Last, don't be afraid to explore. Jump on Google Earth and save yourself some time and explore from your family room before going out on the stream. When I get on the freeway to go to work, I go over Indian Creek. There are trout in that creek both above that stretch and below that stretch. I would guess there are some in there too. Where I get on the freeway it runs between the railroad tracks and the freeway for about six miles. I have currently mapped out 3 good access points. There is a section behind a large mall that has a lot of trees. It looks like once you are in there it will be a fairly nice looking setting despite what is only 40 to 100 yards on either side of the creek. I then called the Fish and Game, and they said as long as I stay in the creek or on public lands I can fish there. This may be taking it to a bit of an extreme, but I bought a chip for my GPS that I use for hunting that not only tells me what is private or public land, but who the owners of the land are. So I may seek better access from one of the land owners. Since I have the tool, I might as well use it. One of these days I am going fish there.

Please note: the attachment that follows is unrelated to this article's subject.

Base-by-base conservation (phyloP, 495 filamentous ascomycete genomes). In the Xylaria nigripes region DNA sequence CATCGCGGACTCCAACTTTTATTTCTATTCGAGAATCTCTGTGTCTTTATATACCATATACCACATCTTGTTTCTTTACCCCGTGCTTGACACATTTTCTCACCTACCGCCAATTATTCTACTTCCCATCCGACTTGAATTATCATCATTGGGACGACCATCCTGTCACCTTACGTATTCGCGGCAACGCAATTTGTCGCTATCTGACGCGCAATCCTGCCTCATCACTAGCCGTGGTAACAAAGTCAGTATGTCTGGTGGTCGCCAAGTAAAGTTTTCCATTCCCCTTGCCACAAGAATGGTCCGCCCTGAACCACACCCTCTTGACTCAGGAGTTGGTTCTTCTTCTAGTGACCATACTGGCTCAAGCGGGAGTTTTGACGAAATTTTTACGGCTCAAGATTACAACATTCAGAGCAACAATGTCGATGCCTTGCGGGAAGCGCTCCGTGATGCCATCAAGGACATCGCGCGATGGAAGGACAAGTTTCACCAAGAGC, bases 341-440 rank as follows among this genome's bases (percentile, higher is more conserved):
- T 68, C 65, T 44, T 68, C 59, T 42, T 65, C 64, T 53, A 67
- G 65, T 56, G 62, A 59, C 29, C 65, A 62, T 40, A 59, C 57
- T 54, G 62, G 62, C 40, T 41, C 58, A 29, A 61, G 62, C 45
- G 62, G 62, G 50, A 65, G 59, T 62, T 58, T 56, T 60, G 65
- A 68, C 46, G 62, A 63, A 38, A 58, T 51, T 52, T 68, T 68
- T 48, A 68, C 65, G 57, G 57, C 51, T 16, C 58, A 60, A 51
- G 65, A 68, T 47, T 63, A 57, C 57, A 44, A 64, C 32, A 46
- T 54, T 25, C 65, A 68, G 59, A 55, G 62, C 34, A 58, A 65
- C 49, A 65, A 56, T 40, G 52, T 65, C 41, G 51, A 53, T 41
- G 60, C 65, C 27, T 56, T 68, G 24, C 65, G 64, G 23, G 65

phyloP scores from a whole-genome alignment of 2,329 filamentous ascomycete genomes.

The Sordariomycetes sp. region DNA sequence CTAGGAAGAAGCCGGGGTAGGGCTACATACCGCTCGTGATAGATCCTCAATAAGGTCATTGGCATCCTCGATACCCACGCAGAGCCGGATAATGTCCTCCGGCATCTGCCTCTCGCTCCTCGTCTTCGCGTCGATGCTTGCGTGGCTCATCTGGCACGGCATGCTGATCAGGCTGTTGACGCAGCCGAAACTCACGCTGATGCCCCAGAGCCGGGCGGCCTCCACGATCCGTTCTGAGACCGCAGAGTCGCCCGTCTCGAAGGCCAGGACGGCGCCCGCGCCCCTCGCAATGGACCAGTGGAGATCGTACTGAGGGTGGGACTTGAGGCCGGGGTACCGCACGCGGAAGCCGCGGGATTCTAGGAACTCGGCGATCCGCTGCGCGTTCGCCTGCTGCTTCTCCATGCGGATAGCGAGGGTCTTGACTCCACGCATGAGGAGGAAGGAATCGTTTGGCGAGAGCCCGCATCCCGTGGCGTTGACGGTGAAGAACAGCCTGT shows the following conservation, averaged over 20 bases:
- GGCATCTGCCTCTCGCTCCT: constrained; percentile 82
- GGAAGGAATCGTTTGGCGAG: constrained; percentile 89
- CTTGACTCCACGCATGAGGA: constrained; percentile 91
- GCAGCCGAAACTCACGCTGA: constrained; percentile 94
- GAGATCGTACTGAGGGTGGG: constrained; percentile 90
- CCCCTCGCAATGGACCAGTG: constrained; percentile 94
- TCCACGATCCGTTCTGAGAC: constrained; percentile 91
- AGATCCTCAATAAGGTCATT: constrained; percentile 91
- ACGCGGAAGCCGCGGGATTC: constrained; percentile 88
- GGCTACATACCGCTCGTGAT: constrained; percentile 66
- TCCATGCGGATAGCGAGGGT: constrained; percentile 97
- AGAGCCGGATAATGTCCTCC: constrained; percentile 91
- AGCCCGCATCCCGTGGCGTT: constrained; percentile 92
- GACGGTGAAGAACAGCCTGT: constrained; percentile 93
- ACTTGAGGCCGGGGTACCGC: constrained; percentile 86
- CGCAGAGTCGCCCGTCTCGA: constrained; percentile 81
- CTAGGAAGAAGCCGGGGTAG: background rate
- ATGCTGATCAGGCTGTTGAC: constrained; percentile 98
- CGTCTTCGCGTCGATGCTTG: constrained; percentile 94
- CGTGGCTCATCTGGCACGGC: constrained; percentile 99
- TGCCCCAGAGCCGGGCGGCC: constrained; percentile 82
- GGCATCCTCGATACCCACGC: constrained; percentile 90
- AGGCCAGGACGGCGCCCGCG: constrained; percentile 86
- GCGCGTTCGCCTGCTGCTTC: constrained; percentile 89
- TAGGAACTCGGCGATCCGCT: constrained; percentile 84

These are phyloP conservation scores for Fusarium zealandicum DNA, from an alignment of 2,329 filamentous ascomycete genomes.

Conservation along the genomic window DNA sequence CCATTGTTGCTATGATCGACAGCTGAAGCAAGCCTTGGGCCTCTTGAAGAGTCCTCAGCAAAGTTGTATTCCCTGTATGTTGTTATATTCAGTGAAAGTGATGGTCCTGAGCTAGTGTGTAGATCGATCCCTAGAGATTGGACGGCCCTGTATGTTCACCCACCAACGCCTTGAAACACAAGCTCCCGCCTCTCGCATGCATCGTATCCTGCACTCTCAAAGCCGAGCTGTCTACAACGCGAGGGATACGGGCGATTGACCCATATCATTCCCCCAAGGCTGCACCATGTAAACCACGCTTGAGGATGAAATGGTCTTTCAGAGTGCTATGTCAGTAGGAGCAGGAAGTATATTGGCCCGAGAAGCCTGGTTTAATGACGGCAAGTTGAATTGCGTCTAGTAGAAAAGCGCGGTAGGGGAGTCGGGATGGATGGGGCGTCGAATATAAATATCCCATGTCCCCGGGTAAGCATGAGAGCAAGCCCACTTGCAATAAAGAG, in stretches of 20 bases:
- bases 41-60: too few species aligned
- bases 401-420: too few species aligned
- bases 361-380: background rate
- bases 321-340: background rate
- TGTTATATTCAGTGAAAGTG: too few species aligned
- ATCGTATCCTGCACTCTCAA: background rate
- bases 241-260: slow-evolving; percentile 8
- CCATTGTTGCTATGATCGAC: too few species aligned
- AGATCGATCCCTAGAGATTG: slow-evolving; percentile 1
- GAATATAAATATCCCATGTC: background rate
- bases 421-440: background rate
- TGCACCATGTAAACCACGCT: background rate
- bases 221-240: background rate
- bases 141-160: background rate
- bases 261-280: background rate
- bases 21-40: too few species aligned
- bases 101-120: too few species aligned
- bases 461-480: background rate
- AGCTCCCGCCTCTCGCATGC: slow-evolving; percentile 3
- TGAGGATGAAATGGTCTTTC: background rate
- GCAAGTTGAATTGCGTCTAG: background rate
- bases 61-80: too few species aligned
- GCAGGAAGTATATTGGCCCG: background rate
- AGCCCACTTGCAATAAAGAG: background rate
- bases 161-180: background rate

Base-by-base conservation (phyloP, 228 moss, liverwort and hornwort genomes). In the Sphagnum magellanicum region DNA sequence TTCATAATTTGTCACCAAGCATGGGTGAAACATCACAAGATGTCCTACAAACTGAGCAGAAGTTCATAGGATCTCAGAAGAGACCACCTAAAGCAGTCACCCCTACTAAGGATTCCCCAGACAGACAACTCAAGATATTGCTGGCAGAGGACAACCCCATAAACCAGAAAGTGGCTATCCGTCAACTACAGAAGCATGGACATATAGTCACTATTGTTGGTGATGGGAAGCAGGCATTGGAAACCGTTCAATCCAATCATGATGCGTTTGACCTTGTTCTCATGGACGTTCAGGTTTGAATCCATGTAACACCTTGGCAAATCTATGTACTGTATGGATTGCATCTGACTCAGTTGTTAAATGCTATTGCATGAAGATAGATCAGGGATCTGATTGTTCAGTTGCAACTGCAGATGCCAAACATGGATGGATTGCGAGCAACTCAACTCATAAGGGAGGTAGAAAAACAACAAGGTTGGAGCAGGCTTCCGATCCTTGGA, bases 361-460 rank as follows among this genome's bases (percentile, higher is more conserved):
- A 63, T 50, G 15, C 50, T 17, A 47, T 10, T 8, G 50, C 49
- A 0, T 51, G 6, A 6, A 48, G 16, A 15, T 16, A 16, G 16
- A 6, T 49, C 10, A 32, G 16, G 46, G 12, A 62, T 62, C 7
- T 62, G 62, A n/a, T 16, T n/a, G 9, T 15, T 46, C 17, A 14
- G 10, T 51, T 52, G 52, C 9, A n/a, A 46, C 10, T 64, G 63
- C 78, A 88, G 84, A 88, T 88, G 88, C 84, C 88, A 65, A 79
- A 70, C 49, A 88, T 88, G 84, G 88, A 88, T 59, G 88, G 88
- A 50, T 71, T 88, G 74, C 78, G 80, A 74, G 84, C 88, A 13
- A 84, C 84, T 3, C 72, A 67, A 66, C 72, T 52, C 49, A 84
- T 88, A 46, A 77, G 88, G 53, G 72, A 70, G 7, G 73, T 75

Check with your city or towns Park and Recreation Department. You never know what gems may be close by. My son found a stocked pond 3 blocks from his house and he is enjoying some 30-40 minute fishing sessions with his new Suntech GM Suikei Keiryu Special 44.

P.S. Don't loan your rods to family members.

Jul 26, 2017
Good Points
by: John Evans

Solid advice, Les. When in doubt, ask--don't assume! There are one or two urban spots I fish where I almost never see anglers. Part of the reason is that conventional angling methods don't work well in these spots, while fixed-line fly fishing is just right.

Jul 26, 2017
Always loan rods to family members!
by: Chris Stewart

You want the best for your family, don't you? By loaning your rods they benefit from your experience and critical judgement. (Yeah, that sounds good. Experience and critical judgement, mm-hmm. *Send*)

Jul 26, 2017
Loaning Rods
by: John Evans

Les & Chris,
Well, as you know, I've already lost the battle of loaning rods . . . I've found the silver lining, however . . . It gives me a good excuse to buy another rod that I've had my eye on.

Jul 26, 2017
Too many rods not enough money!
by: Les A.